In 2002 I started working for Myeloma UK, an Edinburgh-based cancer charity. I was responsible for print design, buying, and web management.
For quite a while I’d been thinking of travelling the world to see new things, so in 2004 I resigned to go on an adventure. The year after, following some amazing experiences, Edinburgh drew me back and, as it turned out, Myeloma UK were yet to find my replacement. So I asked the chief executive Eric Low if he’d hire me as a part-time contractor, where I’d work three days each week and invoice at the end of the month. He agreed, and things carried on like that for around 18 months until the charity eventually needed someone full-time.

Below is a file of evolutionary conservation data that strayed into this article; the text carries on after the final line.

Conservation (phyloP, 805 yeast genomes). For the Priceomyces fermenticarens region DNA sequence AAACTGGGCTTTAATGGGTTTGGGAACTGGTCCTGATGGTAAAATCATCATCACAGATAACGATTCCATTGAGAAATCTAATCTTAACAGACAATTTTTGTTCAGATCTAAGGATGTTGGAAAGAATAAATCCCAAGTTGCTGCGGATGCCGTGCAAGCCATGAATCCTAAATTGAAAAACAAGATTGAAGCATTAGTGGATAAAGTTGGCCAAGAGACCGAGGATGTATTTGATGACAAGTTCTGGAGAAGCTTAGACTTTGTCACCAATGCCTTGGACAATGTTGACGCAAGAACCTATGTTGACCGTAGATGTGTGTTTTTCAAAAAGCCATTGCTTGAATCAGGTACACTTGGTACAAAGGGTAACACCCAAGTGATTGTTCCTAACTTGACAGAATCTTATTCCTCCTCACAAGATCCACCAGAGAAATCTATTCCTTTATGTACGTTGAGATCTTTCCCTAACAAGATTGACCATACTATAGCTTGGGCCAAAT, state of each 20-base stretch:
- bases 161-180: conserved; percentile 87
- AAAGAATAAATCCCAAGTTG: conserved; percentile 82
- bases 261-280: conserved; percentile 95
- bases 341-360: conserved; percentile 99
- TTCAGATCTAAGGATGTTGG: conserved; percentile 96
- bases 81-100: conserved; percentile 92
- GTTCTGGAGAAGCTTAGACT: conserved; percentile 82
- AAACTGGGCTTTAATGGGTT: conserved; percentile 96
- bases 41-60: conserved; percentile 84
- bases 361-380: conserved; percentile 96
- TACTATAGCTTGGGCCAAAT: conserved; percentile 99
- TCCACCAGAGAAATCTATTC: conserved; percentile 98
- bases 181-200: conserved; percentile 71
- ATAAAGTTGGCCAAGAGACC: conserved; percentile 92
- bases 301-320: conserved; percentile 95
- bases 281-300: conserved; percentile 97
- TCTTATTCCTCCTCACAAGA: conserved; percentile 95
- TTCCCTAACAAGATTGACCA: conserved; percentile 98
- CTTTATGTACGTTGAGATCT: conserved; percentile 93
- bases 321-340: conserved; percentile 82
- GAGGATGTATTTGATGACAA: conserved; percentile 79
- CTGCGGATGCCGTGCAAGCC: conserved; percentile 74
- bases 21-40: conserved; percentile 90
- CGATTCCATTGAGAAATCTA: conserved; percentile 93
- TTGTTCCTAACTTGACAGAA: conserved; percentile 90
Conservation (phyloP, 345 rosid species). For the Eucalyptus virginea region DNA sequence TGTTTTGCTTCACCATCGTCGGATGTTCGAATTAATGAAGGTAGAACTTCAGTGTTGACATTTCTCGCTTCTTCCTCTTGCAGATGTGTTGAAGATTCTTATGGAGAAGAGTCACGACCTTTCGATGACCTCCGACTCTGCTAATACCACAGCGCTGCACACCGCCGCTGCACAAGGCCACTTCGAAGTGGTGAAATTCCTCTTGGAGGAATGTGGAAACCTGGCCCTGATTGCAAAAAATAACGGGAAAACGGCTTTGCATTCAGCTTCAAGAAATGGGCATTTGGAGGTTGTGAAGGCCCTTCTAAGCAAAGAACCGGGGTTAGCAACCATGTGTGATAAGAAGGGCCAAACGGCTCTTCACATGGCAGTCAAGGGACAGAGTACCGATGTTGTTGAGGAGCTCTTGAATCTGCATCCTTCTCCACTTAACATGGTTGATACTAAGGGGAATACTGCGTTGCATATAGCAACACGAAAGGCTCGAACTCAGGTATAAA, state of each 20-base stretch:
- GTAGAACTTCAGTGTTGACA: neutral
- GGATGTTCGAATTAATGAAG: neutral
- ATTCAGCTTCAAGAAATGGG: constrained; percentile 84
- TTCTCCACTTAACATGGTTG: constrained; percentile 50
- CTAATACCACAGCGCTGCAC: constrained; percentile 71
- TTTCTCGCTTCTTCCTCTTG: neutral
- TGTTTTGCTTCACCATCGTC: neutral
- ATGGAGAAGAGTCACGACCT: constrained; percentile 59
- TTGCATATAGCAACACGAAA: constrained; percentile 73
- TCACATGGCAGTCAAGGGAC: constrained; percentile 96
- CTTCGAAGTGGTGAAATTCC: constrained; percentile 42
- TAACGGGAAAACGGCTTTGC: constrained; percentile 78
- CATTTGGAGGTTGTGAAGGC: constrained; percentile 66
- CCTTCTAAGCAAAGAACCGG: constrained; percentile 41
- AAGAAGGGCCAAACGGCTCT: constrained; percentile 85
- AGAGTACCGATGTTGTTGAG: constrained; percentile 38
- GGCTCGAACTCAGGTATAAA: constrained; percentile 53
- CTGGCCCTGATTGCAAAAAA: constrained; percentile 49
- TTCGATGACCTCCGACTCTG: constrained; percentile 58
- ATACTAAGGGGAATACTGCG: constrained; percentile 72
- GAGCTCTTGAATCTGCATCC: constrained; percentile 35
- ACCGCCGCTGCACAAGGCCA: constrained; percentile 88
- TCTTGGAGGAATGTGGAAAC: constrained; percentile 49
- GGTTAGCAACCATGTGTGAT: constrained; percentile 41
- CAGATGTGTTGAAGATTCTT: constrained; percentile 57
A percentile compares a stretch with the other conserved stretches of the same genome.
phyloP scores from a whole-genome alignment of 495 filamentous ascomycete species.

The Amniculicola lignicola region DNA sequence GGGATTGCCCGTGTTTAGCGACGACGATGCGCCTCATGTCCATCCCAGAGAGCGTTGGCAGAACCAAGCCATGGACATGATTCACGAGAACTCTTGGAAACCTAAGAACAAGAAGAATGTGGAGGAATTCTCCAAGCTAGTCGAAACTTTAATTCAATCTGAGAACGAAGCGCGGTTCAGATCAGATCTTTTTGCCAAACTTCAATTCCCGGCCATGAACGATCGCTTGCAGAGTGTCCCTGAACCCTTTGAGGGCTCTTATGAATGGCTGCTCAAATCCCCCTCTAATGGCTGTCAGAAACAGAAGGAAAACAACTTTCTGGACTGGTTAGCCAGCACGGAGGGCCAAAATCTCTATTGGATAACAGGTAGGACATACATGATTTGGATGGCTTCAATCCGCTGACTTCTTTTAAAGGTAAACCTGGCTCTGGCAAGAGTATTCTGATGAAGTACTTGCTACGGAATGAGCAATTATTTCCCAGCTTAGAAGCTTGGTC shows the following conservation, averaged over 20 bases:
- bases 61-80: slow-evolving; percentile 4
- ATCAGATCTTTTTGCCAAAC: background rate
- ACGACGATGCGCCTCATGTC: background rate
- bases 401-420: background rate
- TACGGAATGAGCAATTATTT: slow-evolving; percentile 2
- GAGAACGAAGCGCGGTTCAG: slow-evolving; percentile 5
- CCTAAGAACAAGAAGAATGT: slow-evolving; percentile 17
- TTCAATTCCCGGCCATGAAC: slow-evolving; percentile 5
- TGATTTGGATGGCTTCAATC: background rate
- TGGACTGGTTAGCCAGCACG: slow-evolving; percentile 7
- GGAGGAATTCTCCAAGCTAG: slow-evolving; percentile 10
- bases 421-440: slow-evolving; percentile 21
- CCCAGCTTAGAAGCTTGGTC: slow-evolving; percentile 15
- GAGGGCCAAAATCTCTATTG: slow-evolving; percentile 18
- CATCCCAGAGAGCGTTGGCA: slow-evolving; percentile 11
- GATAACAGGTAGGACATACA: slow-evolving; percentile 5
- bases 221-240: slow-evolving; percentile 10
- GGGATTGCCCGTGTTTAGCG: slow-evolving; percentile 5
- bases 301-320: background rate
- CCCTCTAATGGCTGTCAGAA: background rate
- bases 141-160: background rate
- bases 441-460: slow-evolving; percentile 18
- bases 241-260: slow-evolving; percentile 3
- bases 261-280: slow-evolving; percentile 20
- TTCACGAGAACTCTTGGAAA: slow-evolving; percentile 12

Looking back, starting in self-employment with a retainer client was vital, and while those three days a week brought in just enough money to pay the bills, they allowed plenty of time to work on building my website and blog (my main self-promotion tool).
It’s been quite a few years since I worked on any projects for Myeloma UK, but it’s brilliant to see the difference the team continues to make for people with myeloma.
Your path as an independent designer
When I spoke to friends about starting a business, a few said I didn’t have enough experience, and that I should stay in employment until later in life. If you’re thinking of making the same switch, you’ll probably hear the same, but don’t let the naysayers win. If it’s what you really want, you can make a success of anything you set your mind to.
Being an independent designer.